In this article, I have to cover important questions relating to Non-Banking Financial Companies (NBFC) in question-and-answer mode. I hope you increase your knowledge by reading this article. The article explains What is a Non-Banking Financial Company (NBFC), whether Are there types of Non-Banking Financial Companies (NBFCs), the Benefits of NBFCs, and other more knowledgeable things.
Non-Banking Financial Companies (NBFCs) are an integral part of the financial sector and play a significant role in the Indian economy. With the increasing demand for credit and financial services, the NBFC sector has witnessed rapid growth in recent years. However, despite their significance, many people are still unaware of the basics of NBFCs. This article aims to provide a comprehensive overview of NBFCs, including their definition, services, regulation, and role in the financial market.
Why Are Non-Banking Financial Companies Important?
Non-Banking Financial Companies (NBFCs) play a significant role in the Indian economy by providing financial services and bridging the gap between the formal banking sector and the unbanked or underserved sections of society. NBFCs are financial institutions that are engaged in activities similar to banks but do not hold a banking license. They are regulated by the Reserve Bank of India (RBI) under the RBI Act, of 1934.
What is a Non-Banking Financial Company (NBFC)?
A Non-Banking Financial Company (NBFC) is a company registered under the Companies Act, 1956 engaged in the business of loans and advances, acquisition of shares/stocks/bonds/debentures/securities issued by Government or local authority or other marketable securities of a like nature, leasing, hire-purchase, insurance business, chit business but does not include any institution whose principal business is that of agriculture activity, industrial activity, purchase or sale of any goods or providing any services and sale/purchase/construction of the immovable property.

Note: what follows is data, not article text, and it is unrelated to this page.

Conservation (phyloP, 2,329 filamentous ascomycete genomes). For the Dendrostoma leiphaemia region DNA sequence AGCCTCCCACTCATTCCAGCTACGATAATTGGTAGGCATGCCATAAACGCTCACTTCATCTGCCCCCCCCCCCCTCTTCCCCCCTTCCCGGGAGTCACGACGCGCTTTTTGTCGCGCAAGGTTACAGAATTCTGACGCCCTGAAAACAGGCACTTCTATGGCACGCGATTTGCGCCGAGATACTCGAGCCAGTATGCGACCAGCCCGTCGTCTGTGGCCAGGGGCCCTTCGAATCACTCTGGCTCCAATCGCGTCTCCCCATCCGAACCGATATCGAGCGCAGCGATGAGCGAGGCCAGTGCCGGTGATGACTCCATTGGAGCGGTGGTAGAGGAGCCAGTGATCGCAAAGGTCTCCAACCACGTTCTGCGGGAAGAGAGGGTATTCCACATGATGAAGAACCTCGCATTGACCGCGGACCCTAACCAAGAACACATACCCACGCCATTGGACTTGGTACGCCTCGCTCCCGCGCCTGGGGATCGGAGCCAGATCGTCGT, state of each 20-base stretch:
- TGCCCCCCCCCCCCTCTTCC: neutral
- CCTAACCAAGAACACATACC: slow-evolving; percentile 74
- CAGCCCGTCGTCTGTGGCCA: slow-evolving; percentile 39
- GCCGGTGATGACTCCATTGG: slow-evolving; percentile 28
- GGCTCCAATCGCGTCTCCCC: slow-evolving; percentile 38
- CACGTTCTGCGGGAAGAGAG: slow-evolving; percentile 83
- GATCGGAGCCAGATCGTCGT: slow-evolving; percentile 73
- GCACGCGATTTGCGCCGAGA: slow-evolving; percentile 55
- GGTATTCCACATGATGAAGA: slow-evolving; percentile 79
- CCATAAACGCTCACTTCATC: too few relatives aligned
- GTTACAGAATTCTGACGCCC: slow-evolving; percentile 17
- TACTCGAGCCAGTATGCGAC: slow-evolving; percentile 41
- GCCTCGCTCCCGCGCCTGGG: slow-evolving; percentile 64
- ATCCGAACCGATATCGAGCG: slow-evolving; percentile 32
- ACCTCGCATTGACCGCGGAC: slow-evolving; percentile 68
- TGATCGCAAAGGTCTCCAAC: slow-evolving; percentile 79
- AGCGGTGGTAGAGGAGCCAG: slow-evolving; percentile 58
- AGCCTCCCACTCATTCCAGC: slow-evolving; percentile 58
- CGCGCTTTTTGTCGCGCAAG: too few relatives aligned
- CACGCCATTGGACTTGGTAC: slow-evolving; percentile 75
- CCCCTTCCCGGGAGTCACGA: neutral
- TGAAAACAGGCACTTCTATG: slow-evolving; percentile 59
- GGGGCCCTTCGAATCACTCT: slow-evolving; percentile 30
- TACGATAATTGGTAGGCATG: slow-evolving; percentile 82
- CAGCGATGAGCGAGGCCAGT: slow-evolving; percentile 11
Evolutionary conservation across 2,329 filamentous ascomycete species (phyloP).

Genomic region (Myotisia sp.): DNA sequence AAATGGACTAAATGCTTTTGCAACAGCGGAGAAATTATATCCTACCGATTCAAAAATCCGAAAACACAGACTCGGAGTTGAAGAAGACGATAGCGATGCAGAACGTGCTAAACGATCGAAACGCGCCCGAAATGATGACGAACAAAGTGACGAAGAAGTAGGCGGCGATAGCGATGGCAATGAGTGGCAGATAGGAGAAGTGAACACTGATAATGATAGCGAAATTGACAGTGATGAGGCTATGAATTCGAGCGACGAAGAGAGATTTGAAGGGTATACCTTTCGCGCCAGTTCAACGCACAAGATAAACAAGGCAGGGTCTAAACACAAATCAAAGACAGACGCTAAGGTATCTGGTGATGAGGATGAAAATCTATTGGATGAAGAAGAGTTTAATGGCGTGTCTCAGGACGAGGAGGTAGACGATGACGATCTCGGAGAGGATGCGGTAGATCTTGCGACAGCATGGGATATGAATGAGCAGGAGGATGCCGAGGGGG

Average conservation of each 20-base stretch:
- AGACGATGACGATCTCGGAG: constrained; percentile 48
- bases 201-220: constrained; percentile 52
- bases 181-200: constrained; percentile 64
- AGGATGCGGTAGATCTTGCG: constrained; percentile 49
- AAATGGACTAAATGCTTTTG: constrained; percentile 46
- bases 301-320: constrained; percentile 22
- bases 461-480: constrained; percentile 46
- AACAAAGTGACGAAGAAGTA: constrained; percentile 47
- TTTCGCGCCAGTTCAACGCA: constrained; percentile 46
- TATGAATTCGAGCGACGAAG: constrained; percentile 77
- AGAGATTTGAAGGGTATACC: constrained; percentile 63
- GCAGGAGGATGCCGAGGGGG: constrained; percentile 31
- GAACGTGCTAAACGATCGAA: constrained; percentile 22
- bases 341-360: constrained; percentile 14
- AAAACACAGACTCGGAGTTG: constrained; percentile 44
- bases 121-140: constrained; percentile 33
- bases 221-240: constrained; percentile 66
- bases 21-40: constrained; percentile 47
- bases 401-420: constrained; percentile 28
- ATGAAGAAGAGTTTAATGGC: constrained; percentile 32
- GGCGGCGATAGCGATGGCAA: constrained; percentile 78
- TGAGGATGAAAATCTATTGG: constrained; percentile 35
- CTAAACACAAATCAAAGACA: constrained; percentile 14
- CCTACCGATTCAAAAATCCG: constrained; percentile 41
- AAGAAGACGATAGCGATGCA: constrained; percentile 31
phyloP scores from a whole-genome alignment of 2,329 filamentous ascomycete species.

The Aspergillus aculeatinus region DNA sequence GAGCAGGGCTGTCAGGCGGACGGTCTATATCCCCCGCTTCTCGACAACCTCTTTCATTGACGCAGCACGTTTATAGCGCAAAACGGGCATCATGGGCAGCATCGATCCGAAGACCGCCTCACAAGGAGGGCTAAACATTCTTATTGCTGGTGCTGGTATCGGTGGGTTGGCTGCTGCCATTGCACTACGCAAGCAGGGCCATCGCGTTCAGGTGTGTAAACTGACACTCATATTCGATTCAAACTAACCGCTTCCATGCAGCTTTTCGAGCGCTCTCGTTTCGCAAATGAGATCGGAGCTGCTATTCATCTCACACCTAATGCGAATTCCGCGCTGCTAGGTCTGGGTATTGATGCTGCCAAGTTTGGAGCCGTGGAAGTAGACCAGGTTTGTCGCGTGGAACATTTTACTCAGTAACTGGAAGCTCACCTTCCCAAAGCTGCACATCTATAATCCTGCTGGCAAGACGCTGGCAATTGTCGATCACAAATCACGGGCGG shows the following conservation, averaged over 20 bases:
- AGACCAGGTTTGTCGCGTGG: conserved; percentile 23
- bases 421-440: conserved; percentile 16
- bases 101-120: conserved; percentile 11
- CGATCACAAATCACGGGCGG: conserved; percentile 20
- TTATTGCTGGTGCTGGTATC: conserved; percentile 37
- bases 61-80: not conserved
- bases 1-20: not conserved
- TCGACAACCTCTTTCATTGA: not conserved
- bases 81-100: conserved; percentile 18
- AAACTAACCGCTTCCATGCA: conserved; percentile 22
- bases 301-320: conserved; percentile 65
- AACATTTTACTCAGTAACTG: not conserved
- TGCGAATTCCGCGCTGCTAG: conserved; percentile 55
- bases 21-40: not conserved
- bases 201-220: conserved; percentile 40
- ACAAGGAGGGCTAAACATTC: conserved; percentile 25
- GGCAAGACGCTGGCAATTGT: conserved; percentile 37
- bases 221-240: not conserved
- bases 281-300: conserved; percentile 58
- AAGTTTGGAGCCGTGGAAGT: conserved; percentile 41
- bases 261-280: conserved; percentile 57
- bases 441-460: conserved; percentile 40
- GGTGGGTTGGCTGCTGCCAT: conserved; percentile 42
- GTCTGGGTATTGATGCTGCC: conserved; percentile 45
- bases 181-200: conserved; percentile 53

NBFCs are financial institutions that provide various financial services and products, including loans, insurance, and asset management but do not have a banking license. Unlike banks, NBFCs do not have the authority to accept deposits from the public. However, they can accept deposits from a select group of individuals, such as directors, shareholders, and relatives.
What is the Difference Between Banks & NBFCs?
Although NBFCs lend money and make investments, just like banks do, there are a few distinct differences between them.
- NBFCs cannot accept demand deposits
- NBFCs cannot issue cheques drawn on itself
- Unlike in the case of banks, the deposit insurance facility of Deposit Insurance and Credit Guarantee Corporation is not available to depositors of NBFCs
- NBFCs do not form part of the payment and settlement system
What Are Examples of Nonbank Financial Companies?
There are many types of NBFC. Some of the most familiar are:
- Casinos and card clubs
- Securities and commodities firms (e.g., brokers/dealers, investment advisers, mutual funds, hedge funds, or commodity traders)
- Money services businesses (MSB)
- Insurance companies
- Loan or finance companies
- Operators of credit card systems
Benefits of NBFCs
- Offer a range of financial services to people who are unable to access traditional banking services
- Provide alternative investment opportunities to investors
- Offer quick and easy loan disbursal
- Offer flexible repayment options
- Provide insurance services to individuals and businesses
Types of NBFCs
Types of Non-Banking Financial Companies (NBFC) in India regulated by the Reserve Bank of India (RBI) within these broad categories:-
Investment Company (IC)
IC means any company which is a financial institution carrying on as its principal business the acquisition of securities.
Asset Finance Company (AFC)
An AFC is a company which is a financial institution carrying on as its principal business the financing of physical assets supporting productive/economic activity, such as automobiles, tractors, lathe machines, generator sets, earth moving and material handling types of equipment, moving on its own power and general purpose industrial machines.
Loan Companies (LC)
Loan Companies provide finance to the public, whether by making loans or advances. It does not include an equipment leasing company or a hire-purchase, Asset Finance company.
Infrastructure Finance Company (IFC)
IFC is a non-banking finance company a that deploys at least 75% of its total assets in infrastructure loans, b has a minimum Net Owned Funds of ₹ 300 crores, c) has a minimum credit rating of ‘A ‘or equivalent d) and a CRAR of 15%.
Role of NBFCs in the Indian Financial System
NBFC’s role in the Indian financial system by catering to the diverse credit needs of various sectors of the economy. Their ability to provide customized financial products and services tailored to the specific needs of different segments of society makes them a vital component of the financial system.
The role of NBFCs can be summarized as follows:
Mobilizing Savings: NBFCs mobilize savings from different sources, such as retail investors, high-net-worth individuals (HNIs), and institutional investors, and they use these savings to finance various activities.